'The Good Wife's' Josh Charles on His Dramatic Exit: 'I Always Wanted to Do Right by the Show' (Video)

"Mad Men" star Jon Hamm also jokingly fields questions about the fate of Don Draper during THR's Drama Actor Roundtable: "Well, I die. I think we can say that."

The Good Wife pulled off one of the biggest shockers of the past season: the death of Will Gardner.

The unexpected development came out of Josh Charles’ decision to exit the series – one he made near the end of season four. Citing the grueling network production schedule (“there were moments of being burnt”), Charles – whose only other TV-starring roles were Sports Night and In Treatment – “thought long and hard about” departing at the height of the critically acclaimed CBS drama’s run.

THR ROUNDTABLE: Drama Actors Jon Hamm, Josh Charles, Mark Ruffalo on Character Deaths, Twitter's Merits and Typecasting Fears

“That’s a really long time to be playing the same character and I can feel really blessed about it, but also I was eager to move on to something new,” Charles said during The Hollywood Reporter's Drama Actor Roundtable. “I always wanted to do right by the show, so if it meant finishing after year four, I would give them some [episodes] at the top of year five to help them figure out how to do it.”

What ended up happening was a much “longer solution,” which saw Charles appearing in 16 episodes in the fifth season. “That was something I was game for because I wanted to leave the show in a good place, and felt really proud of the work we did, but it’s a process you go through that it’s hard to articulate exactly what it is,” Charles said. “You were bored out of your mind,” Jeff Daniels (The Newsroom) jokingly interjected.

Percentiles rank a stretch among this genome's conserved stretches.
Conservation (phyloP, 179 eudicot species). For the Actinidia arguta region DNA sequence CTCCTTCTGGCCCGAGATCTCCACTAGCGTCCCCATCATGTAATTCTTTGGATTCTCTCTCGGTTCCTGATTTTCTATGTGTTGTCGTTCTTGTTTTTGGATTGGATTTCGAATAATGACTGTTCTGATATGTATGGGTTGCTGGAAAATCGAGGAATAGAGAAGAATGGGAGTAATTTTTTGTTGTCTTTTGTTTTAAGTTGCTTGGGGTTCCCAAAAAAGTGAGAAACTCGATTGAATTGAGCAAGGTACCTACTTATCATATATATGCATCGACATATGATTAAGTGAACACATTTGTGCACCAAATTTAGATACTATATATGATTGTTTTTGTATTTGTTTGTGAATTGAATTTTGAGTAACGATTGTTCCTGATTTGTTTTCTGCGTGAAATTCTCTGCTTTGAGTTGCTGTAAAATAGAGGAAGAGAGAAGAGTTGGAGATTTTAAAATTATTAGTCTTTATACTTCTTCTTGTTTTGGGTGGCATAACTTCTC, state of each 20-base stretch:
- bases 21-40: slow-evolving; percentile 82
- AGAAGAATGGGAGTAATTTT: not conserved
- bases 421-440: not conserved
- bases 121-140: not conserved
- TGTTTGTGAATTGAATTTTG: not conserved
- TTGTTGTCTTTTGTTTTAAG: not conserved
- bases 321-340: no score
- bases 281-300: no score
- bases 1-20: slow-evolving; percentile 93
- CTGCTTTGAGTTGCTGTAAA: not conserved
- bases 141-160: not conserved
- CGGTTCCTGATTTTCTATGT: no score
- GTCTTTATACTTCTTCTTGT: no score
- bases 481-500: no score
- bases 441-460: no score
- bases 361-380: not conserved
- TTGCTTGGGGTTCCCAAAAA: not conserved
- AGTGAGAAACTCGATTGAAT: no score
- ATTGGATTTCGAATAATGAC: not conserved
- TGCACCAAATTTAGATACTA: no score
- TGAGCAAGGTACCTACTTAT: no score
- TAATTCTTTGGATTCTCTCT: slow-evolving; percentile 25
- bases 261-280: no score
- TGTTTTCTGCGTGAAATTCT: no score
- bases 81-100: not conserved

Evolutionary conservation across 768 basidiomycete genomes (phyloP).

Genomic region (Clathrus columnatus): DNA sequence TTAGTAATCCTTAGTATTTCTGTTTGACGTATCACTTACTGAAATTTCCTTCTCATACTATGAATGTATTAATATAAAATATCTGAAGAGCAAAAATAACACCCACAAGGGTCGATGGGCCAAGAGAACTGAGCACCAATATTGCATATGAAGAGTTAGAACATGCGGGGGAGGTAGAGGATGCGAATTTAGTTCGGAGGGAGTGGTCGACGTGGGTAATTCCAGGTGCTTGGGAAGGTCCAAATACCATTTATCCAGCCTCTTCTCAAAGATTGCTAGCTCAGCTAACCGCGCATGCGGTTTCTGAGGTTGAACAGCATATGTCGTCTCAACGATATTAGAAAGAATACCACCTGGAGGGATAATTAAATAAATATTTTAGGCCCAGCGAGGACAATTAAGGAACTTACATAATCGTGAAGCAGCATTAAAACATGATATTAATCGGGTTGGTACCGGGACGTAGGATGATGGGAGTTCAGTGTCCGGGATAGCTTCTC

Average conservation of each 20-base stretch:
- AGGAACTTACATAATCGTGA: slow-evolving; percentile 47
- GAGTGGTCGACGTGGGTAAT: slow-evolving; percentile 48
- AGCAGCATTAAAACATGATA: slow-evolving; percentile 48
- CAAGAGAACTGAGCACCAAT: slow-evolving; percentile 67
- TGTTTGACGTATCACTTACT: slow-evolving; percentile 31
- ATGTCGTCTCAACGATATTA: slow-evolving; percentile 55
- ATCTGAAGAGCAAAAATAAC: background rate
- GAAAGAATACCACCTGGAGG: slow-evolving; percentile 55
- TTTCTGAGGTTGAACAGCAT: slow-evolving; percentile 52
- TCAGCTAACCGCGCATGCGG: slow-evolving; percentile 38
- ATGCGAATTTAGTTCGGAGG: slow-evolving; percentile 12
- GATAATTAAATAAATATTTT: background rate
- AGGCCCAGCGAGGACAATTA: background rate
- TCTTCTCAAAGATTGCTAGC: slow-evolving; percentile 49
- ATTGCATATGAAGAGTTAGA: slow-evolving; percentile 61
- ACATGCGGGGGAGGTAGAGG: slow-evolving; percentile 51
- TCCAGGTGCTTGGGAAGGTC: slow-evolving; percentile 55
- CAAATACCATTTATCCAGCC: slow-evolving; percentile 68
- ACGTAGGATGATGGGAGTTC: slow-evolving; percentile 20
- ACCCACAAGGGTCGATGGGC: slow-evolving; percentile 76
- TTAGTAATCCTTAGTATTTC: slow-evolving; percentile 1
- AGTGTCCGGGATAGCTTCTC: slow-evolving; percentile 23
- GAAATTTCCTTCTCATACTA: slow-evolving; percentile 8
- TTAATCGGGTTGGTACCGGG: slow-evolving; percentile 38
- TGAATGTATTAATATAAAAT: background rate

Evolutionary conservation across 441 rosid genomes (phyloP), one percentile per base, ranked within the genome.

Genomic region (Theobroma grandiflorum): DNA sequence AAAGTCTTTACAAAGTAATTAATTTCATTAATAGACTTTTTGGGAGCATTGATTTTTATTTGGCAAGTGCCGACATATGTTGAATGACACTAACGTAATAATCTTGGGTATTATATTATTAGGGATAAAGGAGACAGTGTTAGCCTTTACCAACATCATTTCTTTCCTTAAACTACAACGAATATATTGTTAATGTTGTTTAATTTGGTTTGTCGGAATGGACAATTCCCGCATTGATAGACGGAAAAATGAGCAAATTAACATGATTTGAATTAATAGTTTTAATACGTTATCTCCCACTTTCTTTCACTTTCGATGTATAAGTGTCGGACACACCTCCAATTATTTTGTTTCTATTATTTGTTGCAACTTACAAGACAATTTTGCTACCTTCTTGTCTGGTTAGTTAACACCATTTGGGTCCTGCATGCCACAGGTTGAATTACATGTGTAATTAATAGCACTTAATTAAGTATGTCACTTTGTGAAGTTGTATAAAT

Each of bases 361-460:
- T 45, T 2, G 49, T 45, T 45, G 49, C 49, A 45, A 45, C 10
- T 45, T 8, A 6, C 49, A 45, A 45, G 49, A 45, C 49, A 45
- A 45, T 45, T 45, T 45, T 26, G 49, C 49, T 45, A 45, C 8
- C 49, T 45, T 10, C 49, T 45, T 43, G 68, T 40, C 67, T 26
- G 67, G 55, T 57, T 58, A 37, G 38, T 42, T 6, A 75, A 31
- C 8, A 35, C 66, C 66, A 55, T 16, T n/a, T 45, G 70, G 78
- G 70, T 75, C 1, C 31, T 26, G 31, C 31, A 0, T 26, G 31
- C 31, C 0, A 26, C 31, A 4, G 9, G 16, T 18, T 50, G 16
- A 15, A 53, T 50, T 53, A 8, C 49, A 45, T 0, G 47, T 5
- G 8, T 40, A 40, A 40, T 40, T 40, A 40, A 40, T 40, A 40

Charles revealed that Julianna Margulies, who herself had left ER in its sixth season, was the first person he called after he made his decision. “We had a really long heart-to-heart,” he recalled, adding that she was “instrumental” in getting him to stick around for a prolonged stay in order for a “proper goodbye.”

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The way Will died, in a courtroom shooting by a fatal gunshot, was surprising in itself. The finite ending was something he and co-creator Robert King had long discussions about. “There are two options: He goes somewhere and then it’s always kind of lingering or you just sort of pull the cord,” he said. “I trust them [Robert and co-creator Michelle King] implicitly as storytellers, so however they wanted to handle it was their choice.”

When asked how he felt about ending a character’s arc in a death, a trend that seems to be on the upswing, Jon Hamm said it’s reliant “on the execution – no pun intended.”

“Mostly because it’s not expected. If you watch TV, you have these expectations of how these things are going to go and one big expectation is that the main characters are going to be there as long as the show is,” the Mad Men star said, referencing the surprising death of Jared Harris’ Lane Pryce in season five. “It wasn’t like it was a dream and he was going to come back. There was no chicanery to avoid that thing that happened. It’s incredibly effective. It’s obviously something we all deal with in real life, so it can be effective as a dramatic piece of the puzzle, especially when it’s surprising.”

When asked about speculation over the fate of Don Draper, Hamm was candid -- almost too candid. “Well, I die,” he joked. “I think we can say that. Matt[hew Weiner] will be OK with that. Early, too. I die early.”

Hamm echoed Charles’ sentiments, saying that he has full trust in Weiner’s ability to wrap the character’s story in an effective manner. “To second-guess it at this point is a fool’s errand,” he said. “It’s on him to land the plane.”

Michael Sheen (Masters of Sex), Mark Ruffalo (The Normal Heart) and Liev Schreiber (Ray Donovan) also took part in the Roundtable, moderated by executive editor Matthew Belloni and senior editor Stacey Wilson.

Email: Philiana.Ng@THR.com
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